||Subtropical and sheltered gardens
When we looked at the island of Tresco (pages 40-43), we discovered how exotic-looking subtropical plants were able to be grown in the UK, even though they were fully exposed to wind and salt spray. This was thanks entirely to the warm currents of the Atlantic Gulf Stream. Islands, especially small ones out in the open ocean, have very little – or nothing – to prevent them from being blasted by gale-force winds on a regular basis. So the plants growing on Tresco, and the other Scillies, have to be tough against everything except the severe cold. They are certainly wind-tolerant and notably salt-tolerant.
But just think about the far greater diversity of plants available to you if your garden enjoys the warm Gulf waters, yet is also protected from those devastating winds. This is the Utopian environment enjoyed by the plants – and the gardeners – at Abbotsbury Subtropical Gardens in Dorset, on England’s south coast.
Abbotsbury Subtropical Gardens, Dorset, UK
These gardens were established in 1765 by the first Countess of Ilchester, as a kitchen garden for her nearby castle. They have since developed into magnificent 20-acre (8ha) gardens filled with rare and exotic plants from all over the world. Many of these plants were first introductions to the UK, discovered by the plant-hunting descendants of the Countess. Abbotsbury has been claimed to have some of the best gardens of their type in the world.
The gardens are a mixture of formal and informal. There is a magnificent Victorian walled garden set in a woodland valley. And it is this valley that is the key to the success of the garden, for the stiff Atlantic gales, which whip straight off the adjoining Chesil Beach, sweep right over the top of the garden. The unique micro-climate, comprising warm maritime air with a low wind count, means that rare and exotic plant species from all over the world thrive here. Sunken gardens, a colonial style teahouse with veranda and scenic views of the golden World Heritage Coast, complete the scene at Abbotsbury (see page 188 for details).
Plan: A sheltered coastal Garden
The natural – and fortunate – phenomenon that protects Abbotsbury Subtropical Gardens from the elements is the high ridge between them and the beach. In a small garden, the protection is provided by surrounding walls and buildings. This plan is one way to capitalize on this protection. A contemporary circular sunken patio is accompanied by circular or arced pond, beds and steps. Combined strategic planting and uplighting will give the area the appearance of the subtropical.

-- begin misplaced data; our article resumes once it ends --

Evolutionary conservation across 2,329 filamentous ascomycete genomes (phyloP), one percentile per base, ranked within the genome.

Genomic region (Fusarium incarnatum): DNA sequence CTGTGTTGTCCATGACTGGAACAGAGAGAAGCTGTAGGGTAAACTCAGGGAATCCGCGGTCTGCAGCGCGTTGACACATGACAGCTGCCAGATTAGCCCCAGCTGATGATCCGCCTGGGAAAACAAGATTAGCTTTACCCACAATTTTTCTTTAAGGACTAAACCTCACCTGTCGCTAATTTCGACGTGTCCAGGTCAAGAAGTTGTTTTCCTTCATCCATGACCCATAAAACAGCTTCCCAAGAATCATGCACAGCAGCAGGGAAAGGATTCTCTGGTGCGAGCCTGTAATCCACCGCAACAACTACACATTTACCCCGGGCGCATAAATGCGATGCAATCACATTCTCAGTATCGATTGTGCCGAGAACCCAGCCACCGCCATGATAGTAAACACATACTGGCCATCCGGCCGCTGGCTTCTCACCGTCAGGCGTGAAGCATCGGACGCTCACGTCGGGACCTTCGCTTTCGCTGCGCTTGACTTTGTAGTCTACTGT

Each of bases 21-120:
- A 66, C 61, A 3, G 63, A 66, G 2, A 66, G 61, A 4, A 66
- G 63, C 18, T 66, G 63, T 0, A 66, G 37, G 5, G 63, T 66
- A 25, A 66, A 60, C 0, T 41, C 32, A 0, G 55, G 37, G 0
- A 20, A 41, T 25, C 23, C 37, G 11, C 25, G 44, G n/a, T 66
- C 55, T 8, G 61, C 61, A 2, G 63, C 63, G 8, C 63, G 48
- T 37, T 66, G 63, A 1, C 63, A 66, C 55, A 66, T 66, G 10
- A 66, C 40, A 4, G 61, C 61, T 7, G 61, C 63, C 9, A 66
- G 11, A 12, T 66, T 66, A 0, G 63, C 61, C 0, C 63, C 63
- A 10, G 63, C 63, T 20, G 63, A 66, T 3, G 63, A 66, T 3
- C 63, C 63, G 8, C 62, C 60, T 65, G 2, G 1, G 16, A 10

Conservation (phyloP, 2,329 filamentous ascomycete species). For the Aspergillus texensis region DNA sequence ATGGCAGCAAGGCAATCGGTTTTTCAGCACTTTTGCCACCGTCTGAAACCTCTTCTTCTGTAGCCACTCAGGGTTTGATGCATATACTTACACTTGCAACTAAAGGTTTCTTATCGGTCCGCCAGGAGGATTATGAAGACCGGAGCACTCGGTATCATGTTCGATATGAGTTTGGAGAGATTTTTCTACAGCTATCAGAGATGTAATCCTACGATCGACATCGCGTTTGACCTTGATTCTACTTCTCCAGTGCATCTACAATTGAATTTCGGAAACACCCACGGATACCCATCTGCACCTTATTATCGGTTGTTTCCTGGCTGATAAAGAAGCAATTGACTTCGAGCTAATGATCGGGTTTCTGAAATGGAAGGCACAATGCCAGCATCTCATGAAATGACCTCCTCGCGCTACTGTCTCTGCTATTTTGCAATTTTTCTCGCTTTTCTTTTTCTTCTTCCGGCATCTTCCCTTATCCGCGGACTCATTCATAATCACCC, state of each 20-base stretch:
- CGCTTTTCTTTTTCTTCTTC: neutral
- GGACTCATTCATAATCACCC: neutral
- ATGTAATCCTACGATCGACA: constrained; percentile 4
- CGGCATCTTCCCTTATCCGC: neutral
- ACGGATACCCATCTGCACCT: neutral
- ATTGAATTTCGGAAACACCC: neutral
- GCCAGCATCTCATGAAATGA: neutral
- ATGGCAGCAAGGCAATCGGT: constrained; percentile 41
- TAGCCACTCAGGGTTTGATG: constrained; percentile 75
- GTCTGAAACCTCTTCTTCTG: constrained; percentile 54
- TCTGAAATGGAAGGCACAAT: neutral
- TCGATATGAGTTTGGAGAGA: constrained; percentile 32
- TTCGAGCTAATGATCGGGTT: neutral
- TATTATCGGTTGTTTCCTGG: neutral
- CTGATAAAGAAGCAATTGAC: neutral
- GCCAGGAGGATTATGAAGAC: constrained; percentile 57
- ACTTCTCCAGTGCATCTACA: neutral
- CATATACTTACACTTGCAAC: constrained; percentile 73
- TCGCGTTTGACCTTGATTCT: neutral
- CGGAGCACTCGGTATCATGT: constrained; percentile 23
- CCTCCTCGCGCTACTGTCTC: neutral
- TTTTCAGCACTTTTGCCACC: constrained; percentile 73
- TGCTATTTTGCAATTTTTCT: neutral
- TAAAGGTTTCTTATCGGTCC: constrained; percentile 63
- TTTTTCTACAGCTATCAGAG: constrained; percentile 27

A Sunken patio
B Pond wih uplighters
E Stone Ridge
G Access steps
J Scented planting
K Ground cover planting
N Seasonal colour
Walk through the valley garden and you will see tender woodland camellia groves and magnolias that you will not see anywhere
else in the UK. Multicoloured Asiatic primroses border the banks of a stream in springtime, and there are many fine specimen trees and shrubs – particularly hydrangeas and rhododendrons. In the past decade many new exotic and unusual plants have been introduced.
Visitors can also take time to visit nearby Chesil Beach – which is 18 miles (30km) long and is said to contain 180 billion pebbles – with its display of wild coastal plants, especially good in June and July.
The Royal Botanic Gardens, Sydney
The Royal Botanic Gardens (RBG) in Sydney, Australia, provide an oasis of 74 acres (30ha) in the heart of the city (see page 188 for details). Wrapped around Farm Cove at the edge of Sydney Harbour (the world’s largest natural harbour), the gardens occupy a spectacular position. They are just a short walk around the water’s edge from the Sydney Opera House and fill an area of land between the salt-water harbour and the eastern part of the central business district. The undulating piece of land on which the gardens sit offers both sheltered planting space in the dips and exposed planting space on the heights (from where the harbour views are superb).
Established in 1816, the Botanic Gardens Trust is the oldest scientific institution in Australia and home to an outstanding collection of plants. There are large trees with a wonderful shade canvas against the intense Australian summer sun, and there are a staggering one million cultivated plants to see.
Plants featured at RBG Sydney
Begonias: These magnificent plants are grown worldwide in the tropics and sub tropics for both flowers and foliage. A large garden devoted to them (sponsored by the Begonia Society of New South Wales) has been created at the gardens, where visitors can learn about the origins of these diverse plants – and how to grow them.
Herbs: Plants from around the world are on display in the gardens in a special herb garden. There is also a sensory fountain and sundial modelled on the celestial sphere.
Palms: A Palm Grove, established in 1862, is a cool summer haven and one of the world’s finest collections of palms. Several of the Royal Botanic Gardens’ oldest trees, grown from wild plants collected in the 1820s and 1850s, grow here.
Roses: The new Palace Rose Garden opened in 2006.
Succulents: Desert landscapes are a mosaic of colours, shapes and textures. The Succulent Garden provides a rare opportunity to experience and closely examine the bizarre shapes of arid-adapted plants.
The Wollemi Pine (pictured above): This ancient tree is one of the world’s rarest plants, with only three stands of adult trees growing in the Blue Mountains of New South Wales. The first specimen ever planted out is growing here, in the sheltered, salty air of Sydney’s Royal Botanic Gardens.